Five tips for gender pay reporting

Girls in ICT Day. Ada Lovelace Day. International Women’s Day.  What do all of these have in common?  They’re all examples of how much better we are at celebrating the achievements of women and proactively increasing the profile of girls and women in unrepresented areas, such as STEM.  But all of this positivity and praise around female empowerment has been overshadowed by a very sensitive topic of conversation: the gender pay gap.

The countdown is on until all employers in the UK with a team of 250 or more employees must publish the results of their gender pay gap analysis under new laws. The gender pay gap gives a snapshot of the gender balance within an organisation. It measures the difference between the average earnings of all male and female employees, irrespective of their role or seniority.

Take the technology sector as an example. Here, the gender pay gap is currently reported at 25%, slightly higher than the national average (18.1%).

Creating a collaborative environment which is open to different ideas, perspectives and styles of thinking is crucial for any business. For this reason, the figures are troubling: they point to a simple truth – there needs to be a collective effort to encourage more women into the IT industry, where they can enjoy rewarding, creative and flexible careers.

With this in mind, here are five things to consider when reporting your gender pay gap:

1. Engage leadership across the business

The whole business needs to be accountable to make progress, not just HR. Whilst the responsibility has long been placed on HR personnel, closing the gender pay gap is not a quick fix. There needs to be a shift in the mind-set of individuals across the business. After all – two heads are better than one.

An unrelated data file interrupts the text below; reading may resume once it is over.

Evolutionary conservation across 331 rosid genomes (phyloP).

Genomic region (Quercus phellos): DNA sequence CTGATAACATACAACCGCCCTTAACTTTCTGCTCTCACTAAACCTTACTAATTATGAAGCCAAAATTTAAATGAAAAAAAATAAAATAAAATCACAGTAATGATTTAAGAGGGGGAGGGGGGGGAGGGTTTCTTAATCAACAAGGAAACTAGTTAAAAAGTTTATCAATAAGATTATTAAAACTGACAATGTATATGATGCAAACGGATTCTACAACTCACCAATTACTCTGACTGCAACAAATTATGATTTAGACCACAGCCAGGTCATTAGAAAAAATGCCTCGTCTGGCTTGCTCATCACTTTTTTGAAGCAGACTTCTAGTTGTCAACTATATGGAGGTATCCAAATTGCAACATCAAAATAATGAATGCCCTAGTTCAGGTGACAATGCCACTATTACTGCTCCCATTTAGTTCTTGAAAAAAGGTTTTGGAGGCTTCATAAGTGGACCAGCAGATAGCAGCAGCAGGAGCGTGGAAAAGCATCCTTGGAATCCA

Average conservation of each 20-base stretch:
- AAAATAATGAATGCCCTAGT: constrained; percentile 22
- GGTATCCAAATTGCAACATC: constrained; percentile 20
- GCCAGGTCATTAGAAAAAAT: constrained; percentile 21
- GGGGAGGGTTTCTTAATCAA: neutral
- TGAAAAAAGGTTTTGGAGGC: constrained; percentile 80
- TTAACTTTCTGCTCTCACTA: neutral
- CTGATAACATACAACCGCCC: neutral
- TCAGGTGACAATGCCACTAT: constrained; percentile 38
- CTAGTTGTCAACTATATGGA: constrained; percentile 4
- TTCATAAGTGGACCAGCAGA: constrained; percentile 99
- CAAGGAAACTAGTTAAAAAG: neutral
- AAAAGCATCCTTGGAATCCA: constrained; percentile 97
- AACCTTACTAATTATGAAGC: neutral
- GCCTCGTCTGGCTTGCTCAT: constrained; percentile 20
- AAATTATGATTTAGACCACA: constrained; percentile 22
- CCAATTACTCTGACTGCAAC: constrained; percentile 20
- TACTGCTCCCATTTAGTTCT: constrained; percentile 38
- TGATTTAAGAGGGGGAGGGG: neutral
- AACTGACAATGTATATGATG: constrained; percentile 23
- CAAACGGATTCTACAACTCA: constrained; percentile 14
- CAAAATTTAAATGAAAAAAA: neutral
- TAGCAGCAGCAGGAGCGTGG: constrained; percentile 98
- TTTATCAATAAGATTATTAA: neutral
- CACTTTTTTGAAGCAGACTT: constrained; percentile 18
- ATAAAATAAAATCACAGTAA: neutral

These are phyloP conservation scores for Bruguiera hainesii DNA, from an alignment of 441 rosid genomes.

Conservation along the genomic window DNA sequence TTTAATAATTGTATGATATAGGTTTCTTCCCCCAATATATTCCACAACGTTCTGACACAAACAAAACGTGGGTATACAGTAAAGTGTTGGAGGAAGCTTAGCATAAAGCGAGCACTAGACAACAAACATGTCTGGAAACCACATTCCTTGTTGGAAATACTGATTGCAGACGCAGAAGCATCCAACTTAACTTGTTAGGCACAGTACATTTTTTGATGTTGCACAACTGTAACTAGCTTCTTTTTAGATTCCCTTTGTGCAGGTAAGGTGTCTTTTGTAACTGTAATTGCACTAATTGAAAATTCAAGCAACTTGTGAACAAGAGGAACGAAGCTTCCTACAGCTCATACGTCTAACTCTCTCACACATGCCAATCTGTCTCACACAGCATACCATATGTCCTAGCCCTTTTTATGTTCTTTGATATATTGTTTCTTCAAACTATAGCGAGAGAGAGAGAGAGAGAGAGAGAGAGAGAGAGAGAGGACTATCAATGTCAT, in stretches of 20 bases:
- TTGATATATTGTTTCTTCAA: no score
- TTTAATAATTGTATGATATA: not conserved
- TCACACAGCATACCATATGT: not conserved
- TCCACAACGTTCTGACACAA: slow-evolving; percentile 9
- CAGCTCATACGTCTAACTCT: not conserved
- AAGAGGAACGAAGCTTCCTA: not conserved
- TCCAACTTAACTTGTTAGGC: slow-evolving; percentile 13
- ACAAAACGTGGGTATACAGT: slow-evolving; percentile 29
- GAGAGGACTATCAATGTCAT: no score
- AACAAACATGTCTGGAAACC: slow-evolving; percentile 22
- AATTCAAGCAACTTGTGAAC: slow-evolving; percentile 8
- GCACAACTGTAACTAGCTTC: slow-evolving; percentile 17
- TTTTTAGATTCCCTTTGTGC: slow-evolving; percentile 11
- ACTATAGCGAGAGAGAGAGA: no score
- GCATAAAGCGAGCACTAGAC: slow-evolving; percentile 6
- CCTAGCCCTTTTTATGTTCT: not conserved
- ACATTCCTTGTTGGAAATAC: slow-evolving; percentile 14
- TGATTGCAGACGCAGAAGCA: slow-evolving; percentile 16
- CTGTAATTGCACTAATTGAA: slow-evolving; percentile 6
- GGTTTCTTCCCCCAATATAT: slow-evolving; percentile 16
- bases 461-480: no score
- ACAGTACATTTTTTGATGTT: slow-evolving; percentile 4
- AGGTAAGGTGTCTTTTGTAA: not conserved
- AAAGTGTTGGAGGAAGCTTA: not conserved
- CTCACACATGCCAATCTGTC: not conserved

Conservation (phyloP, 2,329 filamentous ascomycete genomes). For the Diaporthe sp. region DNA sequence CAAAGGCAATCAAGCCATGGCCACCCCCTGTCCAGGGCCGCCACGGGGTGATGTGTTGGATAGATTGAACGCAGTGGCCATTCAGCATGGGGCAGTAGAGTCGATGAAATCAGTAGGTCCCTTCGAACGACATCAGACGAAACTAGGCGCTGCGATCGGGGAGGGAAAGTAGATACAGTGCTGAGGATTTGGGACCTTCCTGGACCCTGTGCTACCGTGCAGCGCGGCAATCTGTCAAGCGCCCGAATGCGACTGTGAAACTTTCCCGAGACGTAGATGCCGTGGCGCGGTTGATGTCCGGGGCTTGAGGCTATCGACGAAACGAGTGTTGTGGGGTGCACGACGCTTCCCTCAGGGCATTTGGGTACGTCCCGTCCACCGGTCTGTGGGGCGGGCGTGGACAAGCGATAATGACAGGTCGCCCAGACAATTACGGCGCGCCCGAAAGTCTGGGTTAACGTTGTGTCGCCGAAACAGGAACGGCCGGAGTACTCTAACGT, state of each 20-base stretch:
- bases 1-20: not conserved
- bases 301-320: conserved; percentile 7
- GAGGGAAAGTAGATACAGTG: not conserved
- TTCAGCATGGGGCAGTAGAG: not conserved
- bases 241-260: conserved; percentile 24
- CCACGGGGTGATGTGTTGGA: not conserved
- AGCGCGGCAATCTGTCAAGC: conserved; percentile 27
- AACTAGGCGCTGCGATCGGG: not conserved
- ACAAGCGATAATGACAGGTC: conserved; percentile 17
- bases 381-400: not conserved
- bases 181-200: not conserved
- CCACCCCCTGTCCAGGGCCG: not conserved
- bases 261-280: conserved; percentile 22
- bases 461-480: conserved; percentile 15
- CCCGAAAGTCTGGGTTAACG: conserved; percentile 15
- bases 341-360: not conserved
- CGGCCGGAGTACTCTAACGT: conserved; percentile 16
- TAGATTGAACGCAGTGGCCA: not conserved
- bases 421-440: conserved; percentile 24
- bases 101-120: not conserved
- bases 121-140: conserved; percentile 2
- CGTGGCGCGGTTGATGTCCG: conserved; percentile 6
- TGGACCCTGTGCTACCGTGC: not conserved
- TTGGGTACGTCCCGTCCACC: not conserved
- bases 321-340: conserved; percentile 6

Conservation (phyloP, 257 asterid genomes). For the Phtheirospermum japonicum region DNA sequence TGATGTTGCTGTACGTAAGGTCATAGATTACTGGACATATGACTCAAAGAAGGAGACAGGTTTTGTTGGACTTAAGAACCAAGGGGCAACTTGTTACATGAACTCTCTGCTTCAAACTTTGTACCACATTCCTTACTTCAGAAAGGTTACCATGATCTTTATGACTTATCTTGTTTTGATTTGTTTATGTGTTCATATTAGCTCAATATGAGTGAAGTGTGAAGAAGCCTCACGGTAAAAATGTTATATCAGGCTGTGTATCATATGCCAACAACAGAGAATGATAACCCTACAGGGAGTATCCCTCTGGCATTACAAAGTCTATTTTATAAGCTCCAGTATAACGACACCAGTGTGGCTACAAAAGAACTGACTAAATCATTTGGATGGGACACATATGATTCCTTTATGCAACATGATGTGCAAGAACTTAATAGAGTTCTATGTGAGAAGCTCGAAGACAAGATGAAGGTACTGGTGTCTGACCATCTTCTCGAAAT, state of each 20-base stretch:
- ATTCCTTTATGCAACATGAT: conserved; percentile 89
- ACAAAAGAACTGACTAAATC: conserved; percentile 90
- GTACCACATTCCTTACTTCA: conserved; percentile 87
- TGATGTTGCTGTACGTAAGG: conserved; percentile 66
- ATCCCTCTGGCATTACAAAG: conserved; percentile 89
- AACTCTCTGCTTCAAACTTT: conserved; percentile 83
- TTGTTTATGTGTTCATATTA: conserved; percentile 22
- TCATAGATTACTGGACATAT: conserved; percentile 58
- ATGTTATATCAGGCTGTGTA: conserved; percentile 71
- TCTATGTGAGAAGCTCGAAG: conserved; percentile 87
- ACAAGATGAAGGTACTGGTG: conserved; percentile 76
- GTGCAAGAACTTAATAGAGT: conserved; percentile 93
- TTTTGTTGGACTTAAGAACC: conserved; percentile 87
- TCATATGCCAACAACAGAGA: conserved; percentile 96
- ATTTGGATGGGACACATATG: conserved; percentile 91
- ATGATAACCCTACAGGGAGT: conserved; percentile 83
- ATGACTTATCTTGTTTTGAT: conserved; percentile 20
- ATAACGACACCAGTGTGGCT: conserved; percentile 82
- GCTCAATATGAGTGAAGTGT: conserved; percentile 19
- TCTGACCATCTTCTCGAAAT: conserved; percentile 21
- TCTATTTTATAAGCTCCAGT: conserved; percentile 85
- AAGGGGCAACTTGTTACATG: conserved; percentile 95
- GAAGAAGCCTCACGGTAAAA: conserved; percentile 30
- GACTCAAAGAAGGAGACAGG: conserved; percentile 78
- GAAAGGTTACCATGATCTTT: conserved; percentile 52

2. Know your data

While this data provides a valuable tool for helping you understand why you are missing out on female talent, having the stats is not enough. . You will need to really interrogate your data to explain your current position and identify how to move forward.

3. Involve a multi-disciplinary team

As the gender pay reporting is an incredibly sensitive, controversial, yet completely necessary topic to approach, any plans or decisions around this must involve a multi-disciplinary team so you can benefit from a range of perspectives and skills.

4. Have a plan

This is an opportunity to look at improving your performance on gender equality. Gender pay gap reporting is a critical step in our plans to attract, retain and develop a diverse talent population. So – what will you do to make sure your gender pay gap is smaller when you report again next year?

5. Be honest

Your employees and customers want to hear how you feel about your gap and what you’re doing about it. If you’re not happy with your results don’t try to put a positive spin on them. Tell people you want to be better and explain what you’re doing to make that happen.

 

Embodying a diverse workforce makes for a collaborative environment filled with different ideas and thinking methods, which allow staff to be themselves.

And it is only by engaging a diverse array of people in tech that we can hope to protect the future competitiveness of the UK economy. After all, when we get diversity and inclusion right, everyone – from individuals and teams to the broader business – benefits.

Click here and download our gender pay gap report.

Written by Sarah Kaiser Diversity & Inclusion Lead at at Fujitsu UK&I

Published on  in Responsible Business

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